Symptoms of finger arthrosis | Symptoms of arthrosis

Symptoms of finger arthrosis

The characteristic degenerative changes in the joints in osteoarthritis can basically affect any joint in the body. Frequently, however, the typical arthrotic complaints of the fingers or finger joints occur. The large majority of those affected are middle-aged women.

Here, a distinction is made between arthrosis of the end joints of the fingers (so-called siphoning arthrosis) and that of the middle joints of the fingers (so-called Bouchard arthrosis). In general, typical nodules and protrusions can be palpated relatively early in both forms of arthrosis. The progression of arthrosis of the finger joints can be very different.

On the one hand, there are patients who suffer almost no pain or movement restrictions. On the other hand, however, there are patients who suffer from severe pain and in the course of the disease, malpositioning of the fingers and associated functional disorders can occur. The first symptoms of incipient arthrosis of the finger joints can be pain that occurs when grasping objects, especially heavy objects.

Swelling of the joints can also occur. Over time, the end joints of the fingers (siphoning arthrosis) usually develop into a so-called bending contracture, which can also be thickened by the bony attachments to the joint. The fingertips are then bent forward and can no longer be stretched completely.

In addition, this form of arthrosis often leads to blister-like thickening, which is filled with a gelatinous fluid. These are called mucoid cysts and can be easily drained. Siphoning arthrosis is the most common form of arthrosis of the hand.

In the middle finger joints (Bouchard’s arthrosis), this disease usually manifests itself on several fingers at the same time. Here, too, the joints thicken due to bone attachments. – Finger Arthrosis

  • Bouchard Arthrosis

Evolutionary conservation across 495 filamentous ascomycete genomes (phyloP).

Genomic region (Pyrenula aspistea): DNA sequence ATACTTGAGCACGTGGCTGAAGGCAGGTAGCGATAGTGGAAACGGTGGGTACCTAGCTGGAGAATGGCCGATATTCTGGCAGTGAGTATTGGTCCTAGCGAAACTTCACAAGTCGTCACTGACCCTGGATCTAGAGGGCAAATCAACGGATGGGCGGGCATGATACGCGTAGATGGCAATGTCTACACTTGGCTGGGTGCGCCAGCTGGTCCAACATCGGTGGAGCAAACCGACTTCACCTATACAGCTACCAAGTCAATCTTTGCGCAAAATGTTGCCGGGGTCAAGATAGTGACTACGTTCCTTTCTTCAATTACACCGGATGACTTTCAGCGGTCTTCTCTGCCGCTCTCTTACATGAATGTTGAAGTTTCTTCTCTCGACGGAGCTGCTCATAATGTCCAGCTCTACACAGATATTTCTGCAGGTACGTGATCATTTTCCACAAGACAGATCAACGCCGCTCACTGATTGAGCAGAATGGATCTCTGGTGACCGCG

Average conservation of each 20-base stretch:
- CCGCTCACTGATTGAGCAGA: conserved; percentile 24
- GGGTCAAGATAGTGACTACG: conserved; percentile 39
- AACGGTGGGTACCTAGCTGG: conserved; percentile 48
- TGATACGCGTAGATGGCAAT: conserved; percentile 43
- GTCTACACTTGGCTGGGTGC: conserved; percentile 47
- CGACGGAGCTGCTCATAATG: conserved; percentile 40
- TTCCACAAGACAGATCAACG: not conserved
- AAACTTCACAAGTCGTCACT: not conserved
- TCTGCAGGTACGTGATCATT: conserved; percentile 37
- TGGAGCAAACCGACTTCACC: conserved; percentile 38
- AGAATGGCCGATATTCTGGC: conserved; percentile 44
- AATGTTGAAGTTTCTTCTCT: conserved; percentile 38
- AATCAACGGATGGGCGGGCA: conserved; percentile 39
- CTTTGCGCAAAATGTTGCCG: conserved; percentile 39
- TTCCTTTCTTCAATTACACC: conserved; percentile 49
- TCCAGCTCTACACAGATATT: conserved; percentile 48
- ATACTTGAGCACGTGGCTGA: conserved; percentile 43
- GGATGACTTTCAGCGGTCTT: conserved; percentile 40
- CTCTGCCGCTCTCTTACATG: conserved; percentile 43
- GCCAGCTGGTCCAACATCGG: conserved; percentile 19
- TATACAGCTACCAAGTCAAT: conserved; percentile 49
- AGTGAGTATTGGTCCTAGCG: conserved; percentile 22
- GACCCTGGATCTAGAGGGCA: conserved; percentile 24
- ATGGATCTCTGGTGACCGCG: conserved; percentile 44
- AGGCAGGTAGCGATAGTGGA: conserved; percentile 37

Symptoms of hand arthrosis

Arthrosis in the wrist is a sign of wear and tear of this joint. It is a relatively rare disease and can occur on one side or both sides. It often occurs as a late consequence of forearm fractures that have healed into malposition (usually distal radius fracture) or fractures of the carpal bones (especially the scaphoid).

However, arthrosis of the wrist can also occur in some carpal diseases or other inflammatory processes. The radio-carpal joint is most frequently affected, i.e. the joint where the radius (radius) articulates with the carpal bones. Pain and restricted movement are the primary causes, as pain usually occurs in combination with movement.

Later on, this pain may also be present at rest and a deformation of the entire wrist may occur. In addition, bone attachments may have to be palpated. The severe swelling of the back of the hand is also noticeable.

In some cases, inflammation of the joints can be observed, which progresses in relapses. In an acute flare, the joint becomes swollen, reddened, painful and overheated. In some patients, the pain is also weather-dependent.

Wetness and cold tend to have a negative effect on the symptoms, whereas dry heat relieves them. In the final stage of this disease, however, there are usually very severe restrictions on movement and in the worst case it can lead to loss of wrist function. Therefore, an early and stage-appropriate therapy is indispensable to maintain the quality of life of the affected persons.